Since the 1990s, when the Czech Republic opened up to international trade following the fall of communism, numerous foreign companies of all sizes have chosen the country as an ideal location for their investments. Today, companies such as Microsoft, IBM, Honeywell, Continental, Procter & Gamble, Ford and Siemens have branches in the country, which is ideally located in the heart of Europe. Continue reading Czech Republic: Aiming To Become One Of Europe’s Ten Most Attractive Investment Destinations
In February 2014 the Euromaidan revolution in Ukraine achieved its first goal of ousting the rapacious, corrupt regime of President Yanukovich; this was followed by open and fair elections for President and then Parliament. The new government then started to work on the Revolution’s second and third goals: to move quickly on integration with Europe including eventual EU membership, and to implement a programme of rapid economic reforms to repair the economic mismanagement of the past quarter century. Continue reading Ukraine Needs the European Union’s Moral Support To Complete Its Reforms And Integrate With Europe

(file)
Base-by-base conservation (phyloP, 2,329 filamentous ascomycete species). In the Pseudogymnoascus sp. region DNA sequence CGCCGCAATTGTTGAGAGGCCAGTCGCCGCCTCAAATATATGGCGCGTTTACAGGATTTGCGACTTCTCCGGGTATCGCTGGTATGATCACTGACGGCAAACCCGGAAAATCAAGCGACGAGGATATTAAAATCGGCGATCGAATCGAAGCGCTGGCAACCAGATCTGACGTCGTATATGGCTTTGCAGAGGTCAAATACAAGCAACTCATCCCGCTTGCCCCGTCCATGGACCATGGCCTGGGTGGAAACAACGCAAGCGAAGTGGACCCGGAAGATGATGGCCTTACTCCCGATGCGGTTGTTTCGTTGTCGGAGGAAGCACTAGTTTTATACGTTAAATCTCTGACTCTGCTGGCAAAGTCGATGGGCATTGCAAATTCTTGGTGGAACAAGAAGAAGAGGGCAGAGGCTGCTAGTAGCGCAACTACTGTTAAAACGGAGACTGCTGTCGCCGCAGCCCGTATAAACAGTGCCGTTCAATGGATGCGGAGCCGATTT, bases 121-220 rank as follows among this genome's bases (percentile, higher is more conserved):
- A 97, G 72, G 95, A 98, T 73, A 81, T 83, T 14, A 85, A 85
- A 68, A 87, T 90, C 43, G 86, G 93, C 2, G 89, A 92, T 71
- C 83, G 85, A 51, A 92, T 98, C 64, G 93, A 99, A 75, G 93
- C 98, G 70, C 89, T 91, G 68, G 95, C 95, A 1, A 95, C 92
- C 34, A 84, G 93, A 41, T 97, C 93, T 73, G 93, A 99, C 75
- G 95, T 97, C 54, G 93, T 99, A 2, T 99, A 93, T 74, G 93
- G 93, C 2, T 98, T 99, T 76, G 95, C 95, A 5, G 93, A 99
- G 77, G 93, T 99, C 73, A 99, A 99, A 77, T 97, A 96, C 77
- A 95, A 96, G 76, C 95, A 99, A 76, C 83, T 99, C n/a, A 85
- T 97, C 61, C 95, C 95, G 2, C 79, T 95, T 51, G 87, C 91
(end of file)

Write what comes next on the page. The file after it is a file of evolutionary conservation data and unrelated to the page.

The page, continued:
Belarus is a smart, reliable and promising destination for the companies seeking a new site in Eastern Europe.
It is smart because one wouldn’t want to choose another place for the business, when having a goal of overcoming trade barriers and confidently stepping into the market of 175 million consumers, as there are numerous opportunities opening up for those doing business with Belarus as a member of the Eurasian Economic Union. They decide to set up here, and not in Russia or Kazakhstan, because Belarus offers greater political stability, less corruption and bureaucracy, as well as a better business environment. Continue reading Smart, reliable and promising